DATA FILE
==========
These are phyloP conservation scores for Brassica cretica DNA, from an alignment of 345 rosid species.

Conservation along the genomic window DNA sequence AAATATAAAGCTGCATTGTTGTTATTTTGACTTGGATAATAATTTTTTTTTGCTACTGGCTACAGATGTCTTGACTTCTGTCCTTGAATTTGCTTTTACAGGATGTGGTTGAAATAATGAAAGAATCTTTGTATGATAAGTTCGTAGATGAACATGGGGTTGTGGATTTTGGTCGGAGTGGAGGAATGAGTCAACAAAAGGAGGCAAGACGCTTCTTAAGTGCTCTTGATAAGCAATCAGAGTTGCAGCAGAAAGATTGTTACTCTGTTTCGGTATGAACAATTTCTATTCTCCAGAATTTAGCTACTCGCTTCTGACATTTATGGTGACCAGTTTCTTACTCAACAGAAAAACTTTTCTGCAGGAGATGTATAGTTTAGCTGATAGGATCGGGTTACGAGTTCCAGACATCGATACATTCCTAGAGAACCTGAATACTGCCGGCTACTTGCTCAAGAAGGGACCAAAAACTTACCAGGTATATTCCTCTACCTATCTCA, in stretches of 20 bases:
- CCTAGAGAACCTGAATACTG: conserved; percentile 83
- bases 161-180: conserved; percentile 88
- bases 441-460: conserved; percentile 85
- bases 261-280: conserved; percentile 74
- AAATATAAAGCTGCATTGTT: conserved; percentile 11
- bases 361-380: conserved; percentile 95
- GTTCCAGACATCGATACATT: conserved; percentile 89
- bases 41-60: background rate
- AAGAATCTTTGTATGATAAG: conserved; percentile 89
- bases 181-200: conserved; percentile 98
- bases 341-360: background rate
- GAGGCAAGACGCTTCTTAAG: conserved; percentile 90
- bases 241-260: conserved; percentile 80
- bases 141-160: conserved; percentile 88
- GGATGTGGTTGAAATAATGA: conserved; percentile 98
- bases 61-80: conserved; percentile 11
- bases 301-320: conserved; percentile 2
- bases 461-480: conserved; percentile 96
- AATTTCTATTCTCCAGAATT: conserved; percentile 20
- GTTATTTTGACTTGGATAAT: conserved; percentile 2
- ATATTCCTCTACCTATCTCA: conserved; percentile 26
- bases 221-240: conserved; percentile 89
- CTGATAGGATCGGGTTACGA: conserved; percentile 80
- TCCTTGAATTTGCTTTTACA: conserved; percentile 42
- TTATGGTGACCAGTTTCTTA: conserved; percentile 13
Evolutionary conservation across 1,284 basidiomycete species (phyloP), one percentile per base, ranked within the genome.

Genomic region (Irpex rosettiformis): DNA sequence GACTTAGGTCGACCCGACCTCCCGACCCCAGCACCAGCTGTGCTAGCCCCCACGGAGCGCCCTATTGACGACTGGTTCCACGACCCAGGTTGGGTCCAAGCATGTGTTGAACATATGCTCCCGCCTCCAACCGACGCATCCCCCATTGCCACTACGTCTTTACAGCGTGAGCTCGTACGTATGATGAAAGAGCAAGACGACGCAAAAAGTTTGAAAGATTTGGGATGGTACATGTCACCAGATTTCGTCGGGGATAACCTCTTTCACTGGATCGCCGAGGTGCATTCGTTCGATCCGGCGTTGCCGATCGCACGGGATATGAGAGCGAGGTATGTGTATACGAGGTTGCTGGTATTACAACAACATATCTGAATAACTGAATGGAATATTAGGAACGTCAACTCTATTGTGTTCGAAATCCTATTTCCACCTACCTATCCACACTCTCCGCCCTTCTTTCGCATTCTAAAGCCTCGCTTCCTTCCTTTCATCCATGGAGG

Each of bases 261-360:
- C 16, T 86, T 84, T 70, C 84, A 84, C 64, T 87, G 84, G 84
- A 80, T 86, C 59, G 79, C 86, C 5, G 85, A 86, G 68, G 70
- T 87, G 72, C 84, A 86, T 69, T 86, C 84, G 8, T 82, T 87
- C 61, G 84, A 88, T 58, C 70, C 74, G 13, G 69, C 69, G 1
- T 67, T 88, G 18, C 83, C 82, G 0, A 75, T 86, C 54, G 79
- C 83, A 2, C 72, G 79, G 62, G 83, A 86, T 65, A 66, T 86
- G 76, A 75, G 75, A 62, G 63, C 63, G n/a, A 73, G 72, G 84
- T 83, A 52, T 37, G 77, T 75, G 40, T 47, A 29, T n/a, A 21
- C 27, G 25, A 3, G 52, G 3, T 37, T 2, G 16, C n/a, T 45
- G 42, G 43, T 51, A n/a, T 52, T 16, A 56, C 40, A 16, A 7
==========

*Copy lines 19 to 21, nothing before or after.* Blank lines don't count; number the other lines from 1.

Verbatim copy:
- bases 301-320: conserved; percentile 2
- bases 461-480: conserved; percentile 96
- AATTTCTATTCTCCAGAATT: conserved; percentile 20